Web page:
A Study Proposes 5 New Distinct Types of Adult-Onset Diabetes
MARCH 01, 2018
Emma Ahlqvist, PhDA new analysis published in The Lancet Diabetes and Endocrinology indicates researchers were able to distinguish 5 new subgroups of patients with adult-onset diabetes, representing a first step toward precision medicine for the roughly 415 million patients with the chronic condition.
The new clustering of patients is superior to the standard diabetes classification because it identifies patients at high risk of diabetic complications at diagnosis, providing information about underlying disease mechanisms and ultimately guiding choice of therapy, authors wrote.
The results indicate a major difference in the classification, and suggest that type 2 diabetes actually consists of several subgroups. The 5 types of the disease are associated with different characteristics and complications, illustrating a variety of treatment methods needed.
“Implementing this clustering in the clinic could both guide the choice of therapy and help identify patients with a high risk of diabetic complications,” lead author, Emma Ahlqvist, PhD, Lund University, told MD Magazine. “Patients in the severe insulin-deficient diabetes (SIDD) and severe insulin-resistant diabetes (SIRD) clusters start developing complications (retinopathy and nephropathy respectively) at a very early stage of disease and identifying these patients already at diagnosis and giving them the most appropriate treatment could therefore help prevent complications.”
Researchers in this study used 4 cohort studies since 2008 to monitor 14,775 newly diagnosed patients across Sweden and Finland over the age of 18 who had been recently diagnosed with diabetes.
There were 6 measurements analyzed that are used to monitor those with diabetes: age at onset of illness, body mass index, long-term glycemic control, insulin resistance, insulin secretion and presence of auto-antibodies associated with autoimmune diseases. Genetic analyses and disease progression, treatment and development of diabetic complications were also conducted for each type of diabetes.
After analyzing the measures in a cohort of 8980 adults at first, researchers identified 1 autoimmune type of diabetes and 4 distinct subtypes of type 2 diabetes, which were then tests across 3 more cohorts of 5795 people: the Scania Diabetes Registry (n=1466), All New Diabetics in Uppsala (n=844) and Diabetes Registry Vaasa (n=3485).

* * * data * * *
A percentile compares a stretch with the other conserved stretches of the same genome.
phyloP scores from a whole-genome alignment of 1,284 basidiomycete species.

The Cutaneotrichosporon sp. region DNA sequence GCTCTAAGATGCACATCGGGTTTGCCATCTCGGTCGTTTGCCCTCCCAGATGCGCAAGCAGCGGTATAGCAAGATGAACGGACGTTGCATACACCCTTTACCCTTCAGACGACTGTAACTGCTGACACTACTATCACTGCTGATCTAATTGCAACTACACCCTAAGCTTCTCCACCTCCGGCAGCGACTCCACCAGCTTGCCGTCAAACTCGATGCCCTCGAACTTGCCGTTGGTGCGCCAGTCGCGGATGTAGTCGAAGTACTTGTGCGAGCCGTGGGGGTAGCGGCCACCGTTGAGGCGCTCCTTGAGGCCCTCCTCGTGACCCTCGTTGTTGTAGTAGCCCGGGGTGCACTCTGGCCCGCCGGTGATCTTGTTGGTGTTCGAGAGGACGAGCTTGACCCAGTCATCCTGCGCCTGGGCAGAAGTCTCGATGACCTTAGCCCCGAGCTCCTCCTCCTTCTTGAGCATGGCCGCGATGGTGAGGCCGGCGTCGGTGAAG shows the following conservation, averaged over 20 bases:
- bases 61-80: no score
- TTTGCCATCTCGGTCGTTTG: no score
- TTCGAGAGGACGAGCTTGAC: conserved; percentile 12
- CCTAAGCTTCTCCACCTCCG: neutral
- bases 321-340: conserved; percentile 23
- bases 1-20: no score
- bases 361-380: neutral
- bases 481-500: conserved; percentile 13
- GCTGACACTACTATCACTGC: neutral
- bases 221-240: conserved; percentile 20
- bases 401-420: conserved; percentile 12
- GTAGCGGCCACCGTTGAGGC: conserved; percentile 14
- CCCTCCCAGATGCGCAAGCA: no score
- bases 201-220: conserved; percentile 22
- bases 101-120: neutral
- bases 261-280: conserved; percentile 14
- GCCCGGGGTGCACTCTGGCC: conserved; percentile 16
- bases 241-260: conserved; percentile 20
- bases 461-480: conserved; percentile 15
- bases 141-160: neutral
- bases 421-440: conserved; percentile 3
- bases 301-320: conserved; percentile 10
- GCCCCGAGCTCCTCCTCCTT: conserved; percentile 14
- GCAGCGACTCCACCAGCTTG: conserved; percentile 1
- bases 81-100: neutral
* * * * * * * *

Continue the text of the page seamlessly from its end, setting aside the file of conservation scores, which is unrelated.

Researchers then distinguished 5 distinct clusters that differ from today’s classification: 3 severe and 2 mild forms of the disease.
Additionally, the findings concluded that the different subgroups are more or less at risk of developing various secondary disease.
Diabetes is currently divided into type 1 diabetes (approximately 10%), type 2 diabetes (85–90%) and several less common diseases like latent autoimmune diabetes in adults (LADA), maturity onset diabetes of the young (MODY) and secondary diabetes.
Among the 3 new severe classifications, there was 1 group with severe insulin resistance that had the highest incidence of kidney damage than the other types and is characterized by obesity and severe insulin resistance (cluster 3/severe insulin-resistant diabetes (SIRD), affecting 11–17% of patients), another group is characterized by relatively young, insulin-deficient individuals with poor metabolic control high HbA1C impaired insulin secretion and has the highest incidence of retinopathy (cluster 2/severe insulin-deficient diabetes (SIDD), affecting 9–20%), while the last severe group were insulin-deficient patients who had auto-antibodies associated with autoimmune diabetes (cluster 1/severe autoimmune diabetes (SAID), affecting around 6–15%), a form of diabetes formerly called type 1 diabetes or LADA.
The largest group of the disease was one of the more moderate forms and was seen in elderly people, affecting 39–47% of patients (cluster 5/ mild age-related diabetes (MARD)). The other mild form (cluster 4/ mild obesity-related diabetes (MOD)), was seen mainly in obese patients who fall ill at a young age and affected 18–23% of patients.
The 5 subtypes are genetically distinct with no mutations, concluding that the types are not different stages of the same disease. The new substratification might help to tailor and target early treatment to those who would benefit most.
“It is likely that patients in the severe insulin-deficient diabetes cluster would benefit from early treatment with insulin whereas patients in the severe-insulin resistant diabetes cluster need treatment focusing on increasing insulin sensitivity,” Ahlqvist added. “Importantly, patients in the insulin-resistant diabetes cluster would likely benefit from an early more intensified treatment. In our cohort the insulin-resistant cluster patients received similar diabetes treatment as the age-related diabetes cluster patients in spite of significant differences in risk of complications, likely because current treatment goals are too focused on HbA1c levels, which are similar in the 2 clusters.”
Some limitations were noted including that the study cannot confirm that the 5 types have different causes, nor whether patients’ type of disease changes over time. Researchers also did not have data on known risk factors for diabetic complications like blood pressure and blood lipids.
While the study had limited non-Scandinavian involvement, similar studies are in the works in China and India with people of different ethnic backgrounds.
Future research is also needed to test and refine the 5 types to include biomarkers, genotypes, genetic risk scores, blood pressure and blood lipids.
The study, “Novel subgroups of adult-onset diabetes and their association with outcomes: a data-driven cluster analysis of six variables” was published in The Lancet Diabetes and Endocrinology March 1, 2018.